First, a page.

News / USA

    Suspect Charged in Boston Bombing

    Boston Police Commissioner Ed Davis (CR) stands next Boston Mayor Tom Menino (bottom) as he answers questions about the capture of Dzhokhar Tsarnaev, the second suspect in the Boston Marathon bombing, in Watertown, Massachusetts, April 19, 2013.
    Boston Police Commissioner Ed Davis (CR) stands next Boston Mayor Tom Menino (bottom) as he answers questions about the capture of Dzhokhar Tsarnaev, the second suspect in the Boston Marathon bombing, in Watertown, Massachusetts, April 19, 2013.
    Nineteen-year-old Dzhokhar Tsarnaev now faces U.S. federal criminal charges in connection with last week’s bombings at the Boston Marathon. If convicted, Tsarnaev could face the death penalty.

    One week after the two bombings that wreaked havoc near the finish line of the Boston Marathon, Dzhokhar Tsarnaev was formally charged in a Boston hospital room, where he remains in serious but stable condition.

    A statement from U.S. Attorney General Eric Holder said Tsarnaev is charged with using and conspiring to use a weapon of mass destruction that resulted in death. A second charge of malicious destruction of property by an explosive device resulting in death also was filed. If he is found guilty of the federal charges, Tsarnaev might get the death penalty.

    Investigators reportedly have been questioning Tsarnaev, and he has been responding in writing. He is suffering from a gunshot wound to his throat. Officials say it is not clear if the wound was self-inflicted or came in the shootout with police in the Boston suburb of Watertown last week.

    Tsarnaev’s older brother Tamerlan died in that same shootout.

    At the White House Monday, presidential spokesman Jay Carney said there is no doubt that Dzhokhar Tsarnaev eventually will face a trial in the civilian court system, and not through a military commission.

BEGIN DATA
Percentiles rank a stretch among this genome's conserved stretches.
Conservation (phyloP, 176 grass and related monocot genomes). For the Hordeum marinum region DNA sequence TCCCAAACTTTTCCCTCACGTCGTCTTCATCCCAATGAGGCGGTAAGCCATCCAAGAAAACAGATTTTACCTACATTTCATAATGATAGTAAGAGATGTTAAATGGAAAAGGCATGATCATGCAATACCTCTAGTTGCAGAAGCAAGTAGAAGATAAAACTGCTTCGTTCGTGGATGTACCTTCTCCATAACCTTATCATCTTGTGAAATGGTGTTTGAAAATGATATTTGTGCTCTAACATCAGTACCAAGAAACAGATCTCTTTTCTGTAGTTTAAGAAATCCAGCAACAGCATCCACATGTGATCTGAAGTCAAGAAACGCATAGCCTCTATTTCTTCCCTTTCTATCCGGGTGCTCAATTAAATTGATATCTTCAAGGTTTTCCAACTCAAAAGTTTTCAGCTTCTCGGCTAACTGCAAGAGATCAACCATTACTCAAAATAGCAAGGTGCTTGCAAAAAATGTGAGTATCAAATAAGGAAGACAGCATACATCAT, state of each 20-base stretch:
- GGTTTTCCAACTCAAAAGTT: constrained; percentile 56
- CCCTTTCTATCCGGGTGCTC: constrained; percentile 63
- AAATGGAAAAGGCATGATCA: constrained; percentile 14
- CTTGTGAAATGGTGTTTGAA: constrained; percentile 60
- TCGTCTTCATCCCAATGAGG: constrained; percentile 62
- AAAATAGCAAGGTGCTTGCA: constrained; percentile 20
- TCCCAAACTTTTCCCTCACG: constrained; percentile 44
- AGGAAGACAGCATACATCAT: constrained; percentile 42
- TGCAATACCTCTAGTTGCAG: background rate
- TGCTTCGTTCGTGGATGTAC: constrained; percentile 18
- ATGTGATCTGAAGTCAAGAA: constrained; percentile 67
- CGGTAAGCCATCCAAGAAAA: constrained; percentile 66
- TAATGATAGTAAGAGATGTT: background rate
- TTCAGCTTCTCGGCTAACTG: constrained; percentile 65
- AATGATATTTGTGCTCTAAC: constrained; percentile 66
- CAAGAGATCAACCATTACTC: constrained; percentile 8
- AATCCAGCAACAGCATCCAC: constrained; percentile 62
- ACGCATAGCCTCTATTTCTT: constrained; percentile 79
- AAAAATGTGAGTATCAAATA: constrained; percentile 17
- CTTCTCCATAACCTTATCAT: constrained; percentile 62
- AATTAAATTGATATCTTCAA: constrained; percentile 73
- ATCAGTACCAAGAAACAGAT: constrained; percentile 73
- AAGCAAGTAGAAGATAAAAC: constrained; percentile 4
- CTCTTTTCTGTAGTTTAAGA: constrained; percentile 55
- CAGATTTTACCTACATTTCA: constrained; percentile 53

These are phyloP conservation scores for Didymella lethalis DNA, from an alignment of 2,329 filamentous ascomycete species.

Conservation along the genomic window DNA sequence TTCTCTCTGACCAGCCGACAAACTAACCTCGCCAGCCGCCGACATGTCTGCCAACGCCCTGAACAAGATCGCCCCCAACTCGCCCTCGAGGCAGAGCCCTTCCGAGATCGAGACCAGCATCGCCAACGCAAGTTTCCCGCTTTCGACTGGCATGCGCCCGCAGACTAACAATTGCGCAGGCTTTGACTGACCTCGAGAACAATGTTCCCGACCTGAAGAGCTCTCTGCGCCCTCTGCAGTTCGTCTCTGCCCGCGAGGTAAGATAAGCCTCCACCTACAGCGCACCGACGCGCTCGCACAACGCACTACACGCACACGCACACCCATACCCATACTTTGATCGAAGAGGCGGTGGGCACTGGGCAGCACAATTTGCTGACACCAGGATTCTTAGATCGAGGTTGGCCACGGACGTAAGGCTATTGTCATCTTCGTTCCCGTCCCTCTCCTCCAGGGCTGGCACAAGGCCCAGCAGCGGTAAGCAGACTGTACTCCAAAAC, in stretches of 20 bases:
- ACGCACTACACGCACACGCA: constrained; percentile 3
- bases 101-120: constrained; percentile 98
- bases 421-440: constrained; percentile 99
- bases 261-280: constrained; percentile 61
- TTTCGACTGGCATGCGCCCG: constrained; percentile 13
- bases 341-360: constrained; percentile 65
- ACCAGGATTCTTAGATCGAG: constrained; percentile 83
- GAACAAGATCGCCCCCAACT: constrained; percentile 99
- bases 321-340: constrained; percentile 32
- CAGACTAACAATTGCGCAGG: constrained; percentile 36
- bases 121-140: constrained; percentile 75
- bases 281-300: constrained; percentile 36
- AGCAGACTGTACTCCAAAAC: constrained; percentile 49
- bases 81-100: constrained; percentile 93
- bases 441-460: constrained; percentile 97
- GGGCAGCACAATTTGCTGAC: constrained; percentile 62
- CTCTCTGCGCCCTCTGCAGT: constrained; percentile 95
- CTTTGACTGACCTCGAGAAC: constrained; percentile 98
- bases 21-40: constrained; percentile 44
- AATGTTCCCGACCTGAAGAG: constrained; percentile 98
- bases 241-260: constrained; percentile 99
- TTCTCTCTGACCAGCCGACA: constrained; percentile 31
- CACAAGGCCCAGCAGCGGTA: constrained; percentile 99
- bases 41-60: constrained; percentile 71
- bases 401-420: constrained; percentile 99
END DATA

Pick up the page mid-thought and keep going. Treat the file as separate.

Images of Boston Bombing Suspects
    • Photos of the two suspects near the finish line of Boston Marathon. Best viewed full screen. (Images courtesy Bob Leonard)
    • Photos of the two suspects near the finish line of Boston Marathon. (Courtesy Bob Leonard)
    • Photos of the two suspects near the finish line of Boston Marathon. (Courtesy Bob Leonard)
    • Photos of the two suspects near the finish line of Boston Marathon. (Courtesy Bob Leonard)
    • Photos of the two suspects near the finish line of Boston Marathon. (Courtesy Bob Leonard)
    “He will not be treated as an enemy combatant. We will prosecute this terrorist through our civilian system of justice. Under U.S. law, United States citizens cannot be tried in military commissions and it is important to remember that since 9-11 we have used the federal court system to convict and incarcerate hundreds of terrorists,” said Carney.

    Some Republican members of Congress have urged the Obama administration to designate Tsarnaev an enemy combatant for the purposes of more easily questioning him about his motivation for the Boston bombing, and whether he and his brother had links with terrorist groups.

    Senator Lindsay Graham, a Republican from South Carolina, spoke to reporters at the U.S. Capitol shortly after the criminal charges were announced.

    “I hope that the administration will look long and hard at the evidence and keep on the table the ability to interrogate this suspect for intelligence gathering purposes about future attacks that we may face,” said Graham.

    Boston Police Commissioner Ed Davis told NBC’s Today program that law enforcement officials are still trying to find out why the brothers allegedly carried out the bomb attacks last week.

    “We are satisfied that the two main actors, the people who were committing the damage out there, have been either captured or killed. There is still an open question as to exactly what happened in this investigation, and there are enormous investigative resources being poured into that right now,” said Davis.

    Experienced investigators say the authorities in Boston will try to learn all they can from Tsarnaev through a variety of techniques.